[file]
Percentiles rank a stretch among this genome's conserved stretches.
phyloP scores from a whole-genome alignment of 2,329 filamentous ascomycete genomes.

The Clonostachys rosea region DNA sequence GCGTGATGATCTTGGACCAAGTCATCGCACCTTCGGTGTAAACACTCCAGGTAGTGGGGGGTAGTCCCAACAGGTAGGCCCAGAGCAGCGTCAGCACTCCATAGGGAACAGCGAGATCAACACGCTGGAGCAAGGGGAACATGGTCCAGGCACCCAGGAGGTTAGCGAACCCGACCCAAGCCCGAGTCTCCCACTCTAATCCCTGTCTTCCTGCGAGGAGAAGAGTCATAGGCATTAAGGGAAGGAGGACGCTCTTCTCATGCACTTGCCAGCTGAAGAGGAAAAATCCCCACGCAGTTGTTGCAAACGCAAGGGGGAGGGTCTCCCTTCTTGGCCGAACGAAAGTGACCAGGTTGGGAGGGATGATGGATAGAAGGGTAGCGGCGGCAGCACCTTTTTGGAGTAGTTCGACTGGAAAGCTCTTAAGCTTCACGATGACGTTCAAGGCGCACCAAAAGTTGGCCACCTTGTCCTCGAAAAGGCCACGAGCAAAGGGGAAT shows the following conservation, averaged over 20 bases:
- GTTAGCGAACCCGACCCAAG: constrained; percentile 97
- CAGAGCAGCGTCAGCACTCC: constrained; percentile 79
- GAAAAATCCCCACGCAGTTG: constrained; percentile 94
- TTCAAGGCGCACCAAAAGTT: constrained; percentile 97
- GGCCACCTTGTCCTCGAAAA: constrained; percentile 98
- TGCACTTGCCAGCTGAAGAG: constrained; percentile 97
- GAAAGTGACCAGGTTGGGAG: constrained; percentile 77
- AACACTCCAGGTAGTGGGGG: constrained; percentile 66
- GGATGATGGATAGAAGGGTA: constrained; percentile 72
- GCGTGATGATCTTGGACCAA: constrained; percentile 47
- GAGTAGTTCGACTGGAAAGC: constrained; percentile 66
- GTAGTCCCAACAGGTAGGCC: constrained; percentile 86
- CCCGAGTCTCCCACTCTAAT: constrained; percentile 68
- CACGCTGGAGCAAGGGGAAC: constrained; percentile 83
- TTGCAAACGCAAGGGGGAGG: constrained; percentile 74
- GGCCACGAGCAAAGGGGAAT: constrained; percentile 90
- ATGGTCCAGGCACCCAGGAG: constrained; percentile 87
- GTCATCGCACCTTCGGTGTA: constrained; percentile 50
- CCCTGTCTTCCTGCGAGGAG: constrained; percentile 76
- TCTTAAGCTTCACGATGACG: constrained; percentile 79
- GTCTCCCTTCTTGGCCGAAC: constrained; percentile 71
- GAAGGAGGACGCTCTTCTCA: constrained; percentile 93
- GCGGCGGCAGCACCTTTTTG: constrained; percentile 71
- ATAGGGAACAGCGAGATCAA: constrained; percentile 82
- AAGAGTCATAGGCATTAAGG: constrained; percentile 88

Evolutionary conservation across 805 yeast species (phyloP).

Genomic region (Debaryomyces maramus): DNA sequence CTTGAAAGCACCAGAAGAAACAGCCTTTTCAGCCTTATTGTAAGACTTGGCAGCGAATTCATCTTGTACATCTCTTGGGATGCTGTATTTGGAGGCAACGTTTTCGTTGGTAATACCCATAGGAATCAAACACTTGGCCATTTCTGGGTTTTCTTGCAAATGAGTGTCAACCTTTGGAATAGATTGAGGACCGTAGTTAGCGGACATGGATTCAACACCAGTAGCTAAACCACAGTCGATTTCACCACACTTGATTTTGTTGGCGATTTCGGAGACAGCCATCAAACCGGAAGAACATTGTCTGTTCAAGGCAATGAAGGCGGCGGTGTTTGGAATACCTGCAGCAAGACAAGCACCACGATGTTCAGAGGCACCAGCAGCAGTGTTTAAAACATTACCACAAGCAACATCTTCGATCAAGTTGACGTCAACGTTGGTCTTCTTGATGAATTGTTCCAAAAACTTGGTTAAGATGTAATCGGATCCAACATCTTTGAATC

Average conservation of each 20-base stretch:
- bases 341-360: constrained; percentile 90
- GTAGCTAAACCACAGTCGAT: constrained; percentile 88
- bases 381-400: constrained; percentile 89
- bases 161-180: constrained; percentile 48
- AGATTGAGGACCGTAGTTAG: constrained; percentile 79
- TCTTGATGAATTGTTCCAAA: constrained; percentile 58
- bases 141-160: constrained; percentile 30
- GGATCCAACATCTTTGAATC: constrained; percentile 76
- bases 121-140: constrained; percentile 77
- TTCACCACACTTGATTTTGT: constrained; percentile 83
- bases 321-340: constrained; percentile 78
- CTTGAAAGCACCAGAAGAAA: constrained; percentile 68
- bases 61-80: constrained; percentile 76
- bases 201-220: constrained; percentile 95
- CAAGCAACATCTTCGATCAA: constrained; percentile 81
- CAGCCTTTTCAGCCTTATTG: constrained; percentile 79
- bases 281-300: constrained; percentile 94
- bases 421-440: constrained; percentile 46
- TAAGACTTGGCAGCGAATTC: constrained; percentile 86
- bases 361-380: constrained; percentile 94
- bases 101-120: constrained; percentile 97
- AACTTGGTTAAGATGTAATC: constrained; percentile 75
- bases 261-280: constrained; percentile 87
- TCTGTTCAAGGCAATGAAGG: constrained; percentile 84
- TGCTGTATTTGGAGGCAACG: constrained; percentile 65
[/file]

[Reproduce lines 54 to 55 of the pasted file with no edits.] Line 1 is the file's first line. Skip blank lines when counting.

- bases 261-280: constrained; percentile 87
- TCTGTTCAAGGCAATGAAGG: constrained; percentile 84